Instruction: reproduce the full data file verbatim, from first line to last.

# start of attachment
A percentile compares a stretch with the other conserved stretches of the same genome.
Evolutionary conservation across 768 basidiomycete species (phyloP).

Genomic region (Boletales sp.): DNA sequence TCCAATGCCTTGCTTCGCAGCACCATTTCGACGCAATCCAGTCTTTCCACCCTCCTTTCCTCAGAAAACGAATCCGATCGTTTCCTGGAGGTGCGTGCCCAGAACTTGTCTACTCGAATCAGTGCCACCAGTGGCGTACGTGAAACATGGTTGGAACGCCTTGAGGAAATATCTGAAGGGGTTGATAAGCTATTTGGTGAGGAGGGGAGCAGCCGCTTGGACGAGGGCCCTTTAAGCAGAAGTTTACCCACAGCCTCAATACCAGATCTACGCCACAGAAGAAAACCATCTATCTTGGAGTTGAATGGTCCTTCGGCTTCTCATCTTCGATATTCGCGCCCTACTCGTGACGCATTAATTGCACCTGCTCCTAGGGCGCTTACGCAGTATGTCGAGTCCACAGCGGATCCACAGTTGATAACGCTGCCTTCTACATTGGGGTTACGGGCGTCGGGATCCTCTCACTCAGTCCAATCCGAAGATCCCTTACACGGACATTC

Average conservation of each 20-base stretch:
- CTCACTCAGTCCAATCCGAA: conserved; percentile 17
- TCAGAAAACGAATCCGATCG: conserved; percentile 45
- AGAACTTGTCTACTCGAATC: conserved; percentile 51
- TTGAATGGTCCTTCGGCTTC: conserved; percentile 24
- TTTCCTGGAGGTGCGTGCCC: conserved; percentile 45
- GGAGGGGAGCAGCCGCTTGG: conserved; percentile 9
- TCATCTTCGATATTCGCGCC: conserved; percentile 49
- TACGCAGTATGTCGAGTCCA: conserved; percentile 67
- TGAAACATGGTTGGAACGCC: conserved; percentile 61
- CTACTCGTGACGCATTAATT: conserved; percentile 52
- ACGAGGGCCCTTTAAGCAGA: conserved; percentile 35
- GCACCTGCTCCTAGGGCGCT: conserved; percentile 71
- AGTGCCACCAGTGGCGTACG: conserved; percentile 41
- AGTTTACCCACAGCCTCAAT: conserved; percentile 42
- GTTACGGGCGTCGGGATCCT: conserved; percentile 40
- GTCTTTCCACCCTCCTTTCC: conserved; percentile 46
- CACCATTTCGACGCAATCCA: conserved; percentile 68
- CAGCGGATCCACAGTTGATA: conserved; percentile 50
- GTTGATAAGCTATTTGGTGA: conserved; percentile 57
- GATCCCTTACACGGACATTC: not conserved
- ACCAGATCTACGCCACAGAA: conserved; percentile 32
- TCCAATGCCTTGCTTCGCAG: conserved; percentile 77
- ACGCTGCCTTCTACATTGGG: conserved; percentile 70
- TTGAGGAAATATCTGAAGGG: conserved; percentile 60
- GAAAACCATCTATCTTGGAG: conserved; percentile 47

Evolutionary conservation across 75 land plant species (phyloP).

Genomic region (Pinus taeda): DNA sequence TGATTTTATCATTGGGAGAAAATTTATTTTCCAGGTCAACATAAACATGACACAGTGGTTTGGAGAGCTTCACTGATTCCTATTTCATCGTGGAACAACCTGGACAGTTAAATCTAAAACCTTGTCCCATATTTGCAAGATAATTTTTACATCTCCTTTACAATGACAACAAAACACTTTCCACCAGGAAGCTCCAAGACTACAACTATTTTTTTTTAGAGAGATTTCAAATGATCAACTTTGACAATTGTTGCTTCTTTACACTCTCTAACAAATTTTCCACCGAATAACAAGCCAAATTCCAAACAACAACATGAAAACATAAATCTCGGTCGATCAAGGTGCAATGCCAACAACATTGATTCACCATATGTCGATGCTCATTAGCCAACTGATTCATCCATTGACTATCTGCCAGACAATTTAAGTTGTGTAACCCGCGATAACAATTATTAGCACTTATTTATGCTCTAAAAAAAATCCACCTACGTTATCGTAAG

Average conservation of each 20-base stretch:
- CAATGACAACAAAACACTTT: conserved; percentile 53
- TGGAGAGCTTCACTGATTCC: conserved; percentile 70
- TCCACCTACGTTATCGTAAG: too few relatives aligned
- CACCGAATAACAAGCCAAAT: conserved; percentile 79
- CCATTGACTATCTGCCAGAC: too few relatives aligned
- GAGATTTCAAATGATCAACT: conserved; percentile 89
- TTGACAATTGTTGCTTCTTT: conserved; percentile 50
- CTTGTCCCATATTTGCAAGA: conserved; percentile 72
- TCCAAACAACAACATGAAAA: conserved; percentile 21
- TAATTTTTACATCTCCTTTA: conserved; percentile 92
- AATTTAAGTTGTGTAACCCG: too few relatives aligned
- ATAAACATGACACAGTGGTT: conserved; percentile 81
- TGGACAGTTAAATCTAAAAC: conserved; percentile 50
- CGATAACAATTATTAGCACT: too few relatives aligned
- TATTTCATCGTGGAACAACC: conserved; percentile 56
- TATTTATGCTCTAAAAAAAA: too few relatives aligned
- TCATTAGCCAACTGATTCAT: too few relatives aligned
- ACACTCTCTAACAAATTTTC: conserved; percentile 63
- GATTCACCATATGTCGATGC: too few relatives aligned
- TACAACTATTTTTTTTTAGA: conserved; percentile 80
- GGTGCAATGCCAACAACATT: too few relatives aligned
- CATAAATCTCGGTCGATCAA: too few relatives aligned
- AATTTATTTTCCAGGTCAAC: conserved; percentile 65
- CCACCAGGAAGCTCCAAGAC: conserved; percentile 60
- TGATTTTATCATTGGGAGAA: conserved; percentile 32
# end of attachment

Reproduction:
A percentile compares a stretch with the other conserved stretches of the same genome.
Evolutionary conservation across 768 basidiomycete species (phyloP).

Genomic region (Boletales sp.): DNA sequence TCCAATGCCTTGCTTCGCAGCACCATTTCGACGCAATCCAGTCTTTCCACCCTCCTTTCCTCAGAAAACGAATCCGATCGTTTCCTGGAGGTGCGTGCCCAGAACTTGTCTACTCGAATCAGTGCCACCAGTGGCGTACGTGAAACATGGTTGGAACGCCTTGAGGAAATATCTGAAGGGGTTGATAAGCTATTTGGTGAGGAGGGGAGCAGCCGCTTGGACGAGGGCCCTTTAAGCAGAAGTTTACCCACAGCCTCAATACCAGATCTACGCCACAGAAGAAAACCATCTATCTTGGAGTTGAATGGTCCTTCGGCTTCTCATCTTCGATATTCGCGCCCTACTCGTGACGCATTAATTGCACCTGCTCCTAGGGCGCTTACGCAGTATGTCGAGTCCACAGCGGATCCACAGTTGATAACGCTGCCTTCTACATTGGGGTTACGGGCGTCGGGATCCTCTCACTCAGTCCAATCCGAAGATCCCTTACACGGACATTC

Average conservation of each 20-base stretch:
- CTCACTCAGTCCAATCCGAA: conserved; percentile 17
- TCAGAAAACGAATCCGATCG: conserved; percentile 45
- AGAACTTGTCTACTCGAATC: conserved; percentile 51
- TTGAATGGTCCTTCGGCTTC: conserved; percentile 24
- TTTCCTGGAGGTGCGTGCCC: conserved; percentile 45
- GGAGGGGAGCAGCCGCTTGG: conserved; percentile 9
- TCATCTTCGATATTCGCGCC: conserved; percentile 49
- TACGCAGTATGTCGAGTCCA: conserved; percentile 67
- TGAAACATGGTTGGAACGCC: conserved; percentile 61
- CTACTCGTGACGCATTAATT: conserved; percentile 52
- ACGAGGGCCCTTTAAGCAGA: conserved; percentile 35
- GCACCTGCTCCTAGGGCGCT: conserved; percentile 71
- AGTGCCACCAGTGGCGTACG: conserved; percentile 41
- AGTTTACCCACAGCCTCAAT: conserved; percentile 42
- GTTACGGGCGTCGGGATCCT: conserved; percentile 40
- GTCTTTCCACCCTCCTTTCC: conserved; percentile 46
- CACCATTTCGACGCAATCCA: conserved; percentile 68
- CAGCGGATCCACAGTTGATA: conserved; percentile 50
- GTTGATAAGCTATTTGGTGA: conserved; percentile 57
- GATCCCTTACACGGACATTC: not conserved
- ACCAGATCTACGCCACAGAA: conserved; percentile 32
- TCCAATGCCTTGCTTCGCAG: conserved; percentile 77
- ACGCTGCCTTCTACATTGGG: conserved; percentile 70
- TTGAGGAAATATCTGAAGGG: conserved; percentile 60
- GAAAACCATCTATCTTGGAG: conserved; percentile 47

Evolutionary conservation across 75 land plant species (phyloP).

Genomic region (Pinus taeda): DNA sequence TGATTTTATCATTGGGAGAAAATTTATTTTCCAGGTCAACATAAACATGACACAGTGGTTTGGAGAGCTTCACTGATTCCTATTTCATCGTGGAACAACCTGGACAGTTAAATCTAAAACCTTGTCCCATATTTGCAAGATAATTTTTACATCTCCTTTACAATGACAACAAAACACTTTCCACCAGGAAGCTCCAAGACTACAACTATTTTTTTTTAGAGAGATTTCAAATGATCAACTTTGACAATTGTTGCTTCTTTACACTCTCTAACAAATTTTCCACCGAATAACAAGCCAAATTCCAAACAACAACATGAAAACATAAATCTCGGTCGATCAAGGTGCAATGCCAACAACATTGATTCACCATATGTCGATGCTCATTAGCCAACTGATTCATCCATTGACTATCTGCCAGACAATTTAAGTTGTGTAACCCGCGATAACAATTATTAGCACTTATTTATGCTCTAAAAAAAATCCACCTACGTTATCGTAAG

Average conservation of each 20-base stretch:
- CAATGACAACAAAACACTTT: conserved; percentile 53
- TGGAGAGCTTCACTGATTCC: conserved; percentile 70
- TCCACCTACGTTATCGTAAG: too few relatives aligned
- CACCGAATAACAAGCCAAAT: conserved; percentile 79
- CCATTGACTATCTGCCAGAC: too few relatives aligned
- GAGATTTCAAATGATCAACT: conserved; percentile 89
- TTGACAATTGTTGCTTCTTT: conserved; percentile 50
- CTTGTCCCATATTTGCAAGA: conserved; percentile 72
- TCCAAACAACAACATGAAAA: conserved; percentile 21
- TAATTTTTACATCTCCTTTA: conserved; percentile 92
- AATTTAAGTTGTGTAACCCG: too few relatives aligned
- ATAAACATGACACAGTGGTT: conserved; percentile 81
- TGGACAGTTAAATCTAAAAC: conserved; percentile 50
- CGATAACAATTATTAGCACT: too few relatives aligned
- TATTTCATCGTGGAACAACC: conserved; percentile 56
- TATTTATGCTCTAAAAAAAA: too few relatives aligned
- TCATTAGCCAACTGATTCAT: too few relatives aligned
- ACACTCTCTAACAAATTTTC: conserved; percentile 63
- GATTCACCATATGTCGATGC: too few relatives aligned
- TACAACTATTTTTTTTTAGA: conserved; percentile 80
- GGTGCAATGCCAACAACATT: too few relatives aligned
- CATAAATCTCGGTCGATCAA: too few relatives aligned
- AATTTATTTTCCAGGTCAAC: conserved; percentile 65
- CCACCAGGAAGCTCCAAGAC: conserved; percentile 60
- TGATTTTATCATTGGGAGAA: conserved; percentile 32